A separation agreement regarding the couple's property was fair and equitable when the wife had the opportunity to review the husband's records before the preparation of the agreement, the wife was an attorney with experience in drafting complicated agreements, and the wife was assisted by her mother, a family law attorney.
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CONNECTICUT: Tyc v. Tyc, 40 Conn. App. 562, 672 A.2d 526 (1996).
A spouse's award or claim for workers' compensation is property subject to distribution in a dissolution action.
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CONNECTICUT: Askinizi v. Askinizi, 34 Conn. App. 328, 20 Fam. L. Rep. (BNA) 1347 (1994).
The parties were divorced after an 11-year marriage. The wife was awarded 15% of the husband's federal government pension as alimony, totaling $400 per month. The court denied the wife's request that she be awarded a survivorship interest in the pension.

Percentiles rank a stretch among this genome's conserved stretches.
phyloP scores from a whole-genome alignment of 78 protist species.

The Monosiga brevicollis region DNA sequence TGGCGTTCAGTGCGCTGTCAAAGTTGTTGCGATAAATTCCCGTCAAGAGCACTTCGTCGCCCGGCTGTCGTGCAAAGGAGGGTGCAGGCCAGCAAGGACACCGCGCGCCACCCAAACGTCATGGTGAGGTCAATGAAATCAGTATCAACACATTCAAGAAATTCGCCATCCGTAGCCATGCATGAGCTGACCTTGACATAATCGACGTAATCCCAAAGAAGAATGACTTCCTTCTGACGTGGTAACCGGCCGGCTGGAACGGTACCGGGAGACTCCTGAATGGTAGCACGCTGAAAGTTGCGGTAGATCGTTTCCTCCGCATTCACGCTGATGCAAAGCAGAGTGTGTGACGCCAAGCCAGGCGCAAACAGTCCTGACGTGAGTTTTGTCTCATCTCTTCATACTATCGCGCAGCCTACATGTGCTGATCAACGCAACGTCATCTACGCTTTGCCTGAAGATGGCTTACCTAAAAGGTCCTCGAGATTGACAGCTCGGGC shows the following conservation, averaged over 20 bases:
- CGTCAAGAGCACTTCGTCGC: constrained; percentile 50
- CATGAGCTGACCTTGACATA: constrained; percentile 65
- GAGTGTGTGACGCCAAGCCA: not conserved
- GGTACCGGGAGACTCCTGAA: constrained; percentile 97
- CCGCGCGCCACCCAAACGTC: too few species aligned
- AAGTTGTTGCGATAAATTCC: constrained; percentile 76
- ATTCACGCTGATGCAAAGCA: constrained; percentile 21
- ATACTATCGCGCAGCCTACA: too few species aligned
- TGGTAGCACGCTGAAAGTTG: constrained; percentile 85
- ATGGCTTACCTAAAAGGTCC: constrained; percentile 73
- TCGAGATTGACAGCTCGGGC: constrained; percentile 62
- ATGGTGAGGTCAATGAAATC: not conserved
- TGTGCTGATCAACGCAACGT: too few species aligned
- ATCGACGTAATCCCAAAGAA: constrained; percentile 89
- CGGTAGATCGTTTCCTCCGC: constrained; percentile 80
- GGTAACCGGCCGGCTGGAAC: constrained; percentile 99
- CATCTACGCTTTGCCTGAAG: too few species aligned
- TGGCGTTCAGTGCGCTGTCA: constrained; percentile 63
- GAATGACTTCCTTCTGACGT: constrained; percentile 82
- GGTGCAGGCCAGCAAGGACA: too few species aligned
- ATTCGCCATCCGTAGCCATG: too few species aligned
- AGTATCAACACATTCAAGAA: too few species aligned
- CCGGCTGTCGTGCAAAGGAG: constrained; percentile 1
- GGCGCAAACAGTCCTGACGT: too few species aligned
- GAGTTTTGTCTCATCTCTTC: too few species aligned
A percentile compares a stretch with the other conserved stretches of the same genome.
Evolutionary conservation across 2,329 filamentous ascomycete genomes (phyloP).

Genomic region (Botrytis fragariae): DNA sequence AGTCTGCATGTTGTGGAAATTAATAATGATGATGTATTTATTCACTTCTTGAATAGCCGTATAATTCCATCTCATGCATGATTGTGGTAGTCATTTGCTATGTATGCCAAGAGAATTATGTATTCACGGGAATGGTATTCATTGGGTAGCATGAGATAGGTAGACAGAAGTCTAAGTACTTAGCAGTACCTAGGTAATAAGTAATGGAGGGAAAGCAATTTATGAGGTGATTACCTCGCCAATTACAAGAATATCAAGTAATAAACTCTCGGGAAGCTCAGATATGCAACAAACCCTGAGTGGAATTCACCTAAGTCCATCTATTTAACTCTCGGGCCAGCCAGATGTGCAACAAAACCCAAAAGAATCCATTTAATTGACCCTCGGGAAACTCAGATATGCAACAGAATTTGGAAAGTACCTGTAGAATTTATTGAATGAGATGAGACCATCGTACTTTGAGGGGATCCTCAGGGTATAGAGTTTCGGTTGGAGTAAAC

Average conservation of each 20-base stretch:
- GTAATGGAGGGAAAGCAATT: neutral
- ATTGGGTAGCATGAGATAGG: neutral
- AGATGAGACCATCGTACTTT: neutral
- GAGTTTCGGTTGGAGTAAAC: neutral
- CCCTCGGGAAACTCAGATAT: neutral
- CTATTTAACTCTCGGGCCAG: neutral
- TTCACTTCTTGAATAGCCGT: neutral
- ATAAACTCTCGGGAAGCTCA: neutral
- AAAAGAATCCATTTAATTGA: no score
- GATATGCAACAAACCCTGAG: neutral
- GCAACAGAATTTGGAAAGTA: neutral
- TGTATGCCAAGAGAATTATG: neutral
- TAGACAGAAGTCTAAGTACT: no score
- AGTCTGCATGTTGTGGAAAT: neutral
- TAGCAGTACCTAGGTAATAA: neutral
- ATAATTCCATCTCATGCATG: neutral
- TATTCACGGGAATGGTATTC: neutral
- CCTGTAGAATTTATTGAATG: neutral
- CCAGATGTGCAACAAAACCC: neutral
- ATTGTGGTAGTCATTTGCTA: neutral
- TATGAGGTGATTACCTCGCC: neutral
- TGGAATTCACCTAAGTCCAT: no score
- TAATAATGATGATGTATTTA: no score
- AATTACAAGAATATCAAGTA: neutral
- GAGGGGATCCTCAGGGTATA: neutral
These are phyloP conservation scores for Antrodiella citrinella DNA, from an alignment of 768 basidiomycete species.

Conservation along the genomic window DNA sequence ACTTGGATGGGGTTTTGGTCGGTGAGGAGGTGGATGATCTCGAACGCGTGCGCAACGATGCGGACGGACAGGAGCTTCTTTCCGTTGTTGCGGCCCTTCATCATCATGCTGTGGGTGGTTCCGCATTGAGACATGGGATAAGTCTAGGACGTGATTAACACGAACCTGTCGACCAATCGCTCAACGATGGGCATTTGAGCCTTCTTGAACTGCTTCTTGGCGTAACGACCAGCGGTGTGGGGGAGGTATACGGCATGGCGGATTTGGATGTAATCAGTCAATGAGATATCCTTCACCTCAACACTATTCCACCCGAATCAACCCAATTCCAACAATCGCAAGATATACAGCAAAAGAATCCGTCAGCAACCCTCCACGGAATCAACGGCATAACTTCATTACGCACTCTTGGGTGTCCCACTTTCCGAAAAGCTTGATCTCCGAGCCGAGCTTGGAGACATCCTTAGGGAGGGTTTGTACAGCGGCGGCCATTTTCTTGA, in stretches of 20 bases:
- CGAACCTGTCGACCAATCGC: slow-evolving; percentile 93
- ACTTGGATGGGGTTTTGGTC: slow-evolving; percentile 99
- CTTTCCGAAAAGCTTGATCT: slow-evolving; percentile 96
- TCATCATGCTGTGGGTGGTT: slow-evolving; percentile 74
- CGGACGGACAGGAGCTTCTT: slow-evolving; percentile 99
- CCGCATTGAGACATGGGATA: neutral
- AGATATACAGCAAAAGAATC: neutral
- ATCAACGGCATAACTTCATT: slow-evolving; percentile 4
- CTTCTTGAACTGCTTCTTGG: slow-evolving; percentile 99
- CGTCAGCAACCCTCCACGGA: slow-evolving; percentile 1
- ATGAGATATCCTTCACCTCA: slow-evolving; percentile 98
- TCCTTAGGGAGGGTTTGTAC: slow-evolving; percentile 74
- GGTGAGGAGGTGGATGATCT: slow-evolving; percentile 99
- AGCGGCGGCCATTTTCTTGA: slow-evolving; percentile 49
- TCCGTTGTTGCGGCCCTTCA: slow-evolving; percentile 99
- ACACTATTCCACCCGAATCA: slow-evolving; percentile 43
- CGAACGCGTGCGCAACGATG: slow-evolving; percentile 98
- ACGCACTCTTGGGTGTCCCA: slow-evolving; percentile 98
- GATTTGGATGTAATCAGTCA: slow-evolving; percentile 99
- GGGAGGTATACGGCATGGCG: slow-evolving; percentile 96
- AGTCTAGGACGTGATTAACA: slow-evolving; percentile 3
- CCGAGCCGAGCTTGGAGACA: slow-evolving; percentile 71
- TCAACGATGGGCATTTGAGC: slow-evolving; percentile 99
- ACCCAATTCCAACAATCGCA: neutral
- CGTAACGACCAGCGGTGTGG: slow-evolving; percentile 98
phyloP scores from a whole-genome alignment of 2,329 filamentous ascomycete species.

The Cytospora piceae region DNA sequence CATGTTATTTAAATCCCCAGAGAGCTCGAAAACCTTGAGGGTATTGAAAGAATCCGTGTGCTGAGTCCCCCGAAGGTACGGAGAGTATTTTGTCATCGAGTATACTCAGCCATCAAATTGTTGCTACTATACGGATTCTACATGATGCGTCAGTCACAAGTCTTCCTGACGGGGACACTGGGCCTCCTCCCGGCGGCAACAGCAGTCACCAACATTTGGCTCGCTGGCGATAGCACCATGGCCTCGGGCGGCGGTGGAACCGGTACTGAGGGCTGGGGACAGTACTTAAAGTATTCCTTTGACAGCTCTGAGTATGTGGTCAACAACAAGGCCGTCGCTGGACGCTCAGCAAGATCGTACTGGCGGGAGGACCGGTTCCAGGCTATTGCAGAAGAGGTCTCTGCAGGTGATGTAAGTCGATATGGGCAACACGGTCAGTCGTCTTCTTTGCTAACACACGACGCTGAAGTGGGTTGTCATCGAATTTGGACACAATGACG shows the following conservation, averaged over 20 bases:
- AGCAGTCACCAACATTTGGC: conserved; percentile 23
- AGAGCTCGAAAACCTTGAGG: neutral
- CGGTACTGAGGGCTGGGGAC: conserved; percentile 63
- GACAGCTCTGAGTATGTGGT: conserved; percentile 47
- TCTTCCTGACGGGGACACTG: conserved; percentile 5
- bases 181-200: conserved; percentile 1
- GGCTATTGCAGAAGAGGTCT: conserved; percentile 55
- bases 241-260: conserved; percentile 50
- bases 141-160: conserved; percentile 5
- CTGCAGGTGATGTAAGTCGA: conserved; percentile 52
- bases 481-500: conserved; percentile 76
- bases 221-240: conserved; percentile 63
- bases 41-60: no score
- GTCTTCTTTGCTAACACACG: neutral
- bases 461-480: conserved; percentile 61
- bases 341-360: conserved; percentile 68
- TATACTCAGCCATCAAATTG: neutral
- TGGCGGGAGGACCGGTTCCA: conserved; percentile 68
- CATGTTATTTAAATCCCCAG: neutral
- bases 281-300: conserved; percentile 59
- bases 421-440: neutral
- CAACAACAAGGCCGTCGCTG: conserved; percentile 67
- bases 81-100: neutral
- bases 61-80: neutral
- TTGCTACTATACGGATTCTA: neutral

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DISTRICT OF COLUMBIA: Singer v. Singer, 20 Fam. L. Rep. (BNA) 1152 (D.C. 1994).
The parties were engaged in 1973. The parents of the husband-to-be gave the parties a home as a "wedding gift." The parents took title in their and their son's names. The parties delayed the marriage for six years, although they lived together in the home during this time.
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FLORIDA: Maddox v. Maddox, 750 So. 2d 693 (Fla. Dist. Ct. App. 2000).
The husband's gift of real property to the wife was a marital asset subject to equitable distribution.
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FLORIDA: Kranz v. Kranz, 737 So. 2d 1198 (Fla. Dist. Ct. App. 1999).
Credit card debt incurred by the wife during voluntary separation but before the filing of the petition for dissolution is not necessarily nonmarital debt, nor is it subject to unequal distribution.
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FLORIDA: Pridgeon v. Pridgeon, 632 So. 2d 257 (Fla. DCA 1994).
Household appliances that wife brought to the marriage must be awarded to her as her nonmarital property.
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FLORIDA: Schiller v. Schiller, 625 So. 2d 856 (Fla. DCA 1993).